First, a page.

from Puttering About in a Small Land

from Puttering About in a Small Land She held him in her arms; she held him in her, as close and far as he would go. She patted him and stroked his back and breathed through her mouth against his ear, so that she heard her own breath rushing back at her. The bedroom smelled of cinnamon. "I've got you," she said. "I could kill you." I love you, she thought. What would your wife say? Raising her hand she let up the window shade; she wanted to view him. Enough light entered the room, and she could see. In the next house the living room lights were on, and so were other lights in other living rooms, in the houses across the street. A porch light shone more brightly than the others; she saw, on that family's front walk, a tricycle and a toy wagon. Lying there, she listened to radios and voices. "They're sitting around the living room," she said. "Watching TV and darning socks." "Who?" he said. "They all are. They're talking about--" She considered. "Mr. Daniels is saying that county taxes are going up this next June. Mr. Sharp is saying that he likes to watch accordion players better than dramas. http://www.deepdyve.com/assets/images/DeepDyve-Logo-lg.png The Missouri Review University of Missouri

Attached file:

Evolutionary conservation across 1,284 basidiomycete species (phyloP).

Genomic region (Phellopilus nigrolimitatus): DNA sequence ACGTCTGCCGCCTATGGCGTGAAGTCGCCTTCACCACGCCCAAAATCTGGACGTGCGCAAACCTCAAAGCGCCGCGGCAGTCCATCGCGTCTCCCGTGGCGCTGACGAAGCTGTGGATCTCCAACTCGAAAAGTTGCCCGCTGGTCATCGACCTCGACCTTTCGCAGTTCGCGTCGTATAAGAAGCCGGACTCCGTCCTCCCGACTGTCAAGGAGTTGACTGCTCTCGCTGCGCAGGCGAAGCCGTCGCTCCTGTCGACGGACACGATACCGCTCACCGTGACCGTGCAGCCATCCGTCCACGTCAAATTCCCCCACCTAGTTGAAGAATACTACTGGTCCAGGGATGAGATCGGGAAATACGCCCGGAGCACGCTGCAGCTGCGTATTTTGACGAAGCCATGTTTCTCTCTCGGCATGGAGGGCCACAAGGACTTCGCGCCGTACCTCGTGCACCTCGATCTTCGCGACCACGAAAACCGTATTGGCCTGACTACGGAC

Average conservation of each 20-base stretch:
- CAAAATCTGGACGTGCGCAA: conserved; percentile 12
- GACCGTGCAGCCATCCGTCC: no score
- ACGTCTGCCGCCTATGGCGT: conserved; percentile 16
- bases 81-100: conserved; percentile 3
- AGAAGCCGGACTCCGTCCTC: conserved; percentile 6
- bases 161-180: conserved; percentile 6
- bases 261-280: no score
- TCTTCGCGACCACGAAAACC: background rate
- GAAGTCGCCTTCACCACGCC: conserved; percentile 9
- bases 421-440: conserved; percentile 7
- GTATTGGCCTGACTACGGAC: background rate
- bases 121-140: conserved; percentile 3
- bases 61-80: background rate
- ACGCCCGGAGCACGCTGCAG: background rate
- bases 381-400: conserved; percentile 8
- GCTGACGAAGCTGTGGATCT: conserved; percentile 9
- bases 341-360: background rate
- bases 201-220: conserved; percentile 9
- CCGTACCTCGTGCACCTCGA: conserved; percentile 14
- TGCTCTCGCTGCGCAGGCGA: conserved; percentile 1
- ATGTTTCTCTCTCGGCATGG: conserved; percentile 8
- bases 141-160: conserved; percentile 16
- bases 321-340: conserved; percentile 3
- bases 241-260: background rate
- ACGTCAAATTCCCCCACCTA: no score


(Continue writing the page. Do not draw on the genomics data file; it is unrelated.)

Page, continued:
from Puttering About in a Small Land

The Missouri Review, Volume 7 (2) – Oct 5, 1984

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Publisher
University of Missouri
Copyright
Copyright © The Curators of the University of Missouri.
ISSN
1548-9930
Publisher site
See Article on Publisher Site

Abstract

She held him in her arms; she held him in her, as close and far as he would go. She patted him and stroked his back and breathed through her mouth against his ear, so that she heard her own breath rushing back at her. The bedroom smelled of cinnamon. "I've got you," she said. "I could kill you." I love you, she thought. What would your wife say? Raising her hand she let up the window shade; she wanted to view him. Enough light entered the room, and she could see. In the next house the living room lights were on, and so were other lights in other living rooms, in the houses across the street. A porch light shone more brightly than the others; she saw, on that family's front walk, a tricycle and a toy wagon. Lying there, she listened to radios and voices. "They're sitting around the living room," she said. "Watching TV and darning socks." "Who?" he said. "They all are. They're talking about--" She considered. "Mr. Daniels is saying that county taxes are going up this next June. Mr. Sharp is saying that he likes to watch accordion players better than dramas.

Journal

The Missouri ReviewUniversity of Missouri

Published: Oct 5, 1984

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